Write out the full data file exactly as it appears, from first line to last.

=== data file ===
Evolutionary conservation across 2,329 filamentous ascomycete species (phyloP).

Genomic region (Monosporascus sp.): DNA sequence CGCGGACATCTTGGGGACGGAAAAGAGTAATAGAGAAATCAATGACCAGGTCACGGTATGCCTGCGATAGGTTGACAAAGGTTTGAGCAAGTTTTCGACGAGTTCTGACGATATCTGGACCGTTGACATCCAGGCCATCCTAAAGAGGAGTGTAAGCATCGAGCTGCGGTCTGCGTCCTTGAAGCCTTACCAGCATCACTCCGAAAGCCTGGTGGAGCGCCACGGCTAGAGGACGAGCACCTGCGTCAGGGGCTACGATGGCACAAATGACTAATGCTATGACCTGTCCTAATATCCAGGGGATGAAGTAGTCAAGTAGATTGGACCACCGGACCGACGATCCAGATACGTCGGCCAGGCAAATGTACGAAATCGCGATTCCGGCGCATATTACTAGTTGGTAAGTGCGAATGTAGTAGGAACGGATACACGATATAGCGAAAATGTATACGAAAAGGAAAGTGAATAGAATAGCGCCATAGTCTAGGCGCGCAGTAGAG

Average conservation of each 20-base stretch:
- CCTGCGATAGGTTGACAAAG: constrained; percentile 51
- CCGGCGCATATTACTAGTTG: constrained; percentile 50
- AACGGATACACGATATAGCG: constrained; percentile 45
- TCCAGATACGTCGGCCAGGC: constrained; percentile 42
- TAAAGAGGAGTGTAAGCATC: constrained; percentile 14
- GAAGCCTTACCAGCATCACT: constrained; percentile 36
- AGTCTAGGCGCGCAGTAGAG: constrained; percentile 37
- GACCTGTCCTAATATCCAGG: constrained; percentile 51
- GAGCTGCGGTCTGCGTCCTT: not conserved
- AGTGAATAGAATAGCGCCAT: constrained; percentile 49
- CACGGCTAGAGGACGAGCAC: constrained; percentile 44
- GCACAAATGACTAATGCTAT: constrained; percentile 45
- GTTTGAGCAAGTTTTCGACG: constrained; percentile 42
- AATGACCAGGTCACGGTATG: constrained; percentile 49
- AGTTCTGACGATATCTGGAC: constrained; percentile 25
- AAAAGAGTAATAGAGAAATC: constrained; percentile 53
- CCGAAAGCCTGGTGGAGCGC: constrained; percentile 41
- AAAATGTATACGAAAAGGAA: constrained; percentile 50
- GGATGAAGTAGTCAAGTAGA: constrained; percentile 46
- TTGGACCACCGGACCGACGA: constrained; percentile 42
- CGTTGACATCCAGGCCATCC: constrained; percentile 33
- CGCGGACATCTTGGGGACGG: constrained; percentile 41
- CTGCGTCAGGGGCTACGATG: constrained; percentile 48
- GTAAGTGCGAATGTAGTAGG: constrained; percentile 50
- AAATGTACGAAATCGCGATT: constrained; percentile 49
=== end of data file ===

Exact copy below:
Evolutionary conservation across 2,329 filamentous ascomycete species (phyloP).

Genomic region (Monosporascus sp.): DNA sequence CGCGGACATCTTGGGGACGGAAAAGAGTAATAGAGAAATCAATGACCAGGTCACGGTATGCCTGCGATAGGTTGACAAAGGTTTGAGCAAGTTTTCGACGAGTTCTGACGATATCTGGACCGTTGACATCCAGGCCATCCTAAAGAGGAGTGTAAGCATCGAGCTGCGGTCTGCGTCCTTGAAGCCTTACCAGCATCACTCCGAAAGCCTGGTGGAGCGCCACGGCTAGAGGACGAGCACCTGCGTCAGGGGCTACGATGGCACAAATGACTAATGCTATGACCTGTCCTAATATCCAGGGGATGAAGTAGTCAAGTAGATTGGACCACCGGACCGACGATCCAGATACGTCGGCCAGGCAAATGTACGAAATCGCGATTCCGGCGCATATTACTAGTTGGTAAGTGCGAATGTAGTAGGAACGGATACACGATATAGCGAAAATGTATACGAAAAGGAAAGTGAATAGAATAGCGCCATAGTCTAGGCGCGCAGTAGAG

Average conservation of each 20-base stretch:
- CCTGCGATAGGTTGACAAAG: constrained; percentile 51
- CCGGCGCATATTACTAGTTG: constrained; percentile 50
- AACGGATACACGATATAGCG: constrained; percentile 45
- TCCAGATACGTCGGCCAGGC: constrained; percentile 42
- TAAAGAGGAGTGTAAGCATC: constrained; percentile 14
- GAAGCCTTACCAGCATCACT: constrained; percentile 36
- AGTCTAGGCGCGCAGTAGAG: constrained; percentile 37
- GACCTGTCCTAATATCCAGG: constrained; percentile 51
- GAGCTGCGGTCTGCGTCCTT: not conserved
- AGTGAATAGAATAGCGCCAT: constrained; percentile 49
- CACGGCTAGAGGACGAGCAC: constrained; percentile 44
- GCACAAATGACTAATGCTAT: constrained; percentile 45
- GTTTGAGCAAGTTTTCGACG: constrained; percentile 42
- AATGACCAGGTCACGGTATG: constrained; percentile 49
- AGTTCTGACGATATCTGGAC: constrained; percentile 25
- AAAAGAGTAATAGAGAAATC: constrained; percentile 53
- CCGAAAGCCTGGTGGAGCGC: constrained; percentile 41
- AAAATGTATACGAAAAGGAA: constrained; percentile 50
- GGATGAAGTAGTCAAGTAGA: constrained; percentile 46
- TTGGACCACCGGACCGACGA: constrained; percentile 42
- CGTTGACATCCAGGCCATCC: constrained; percentile 33
- CGCGGACATCTTGGGGACGG: constrained; percentile 41
- CTGCGTCAGGGGCTACGATG: constrained; percentile 48
- GTAAGTGCGAATGTAGTAGG: constrained; percentile 50
- AAATGTACGAAATCGCGATT: constrained; percentile 49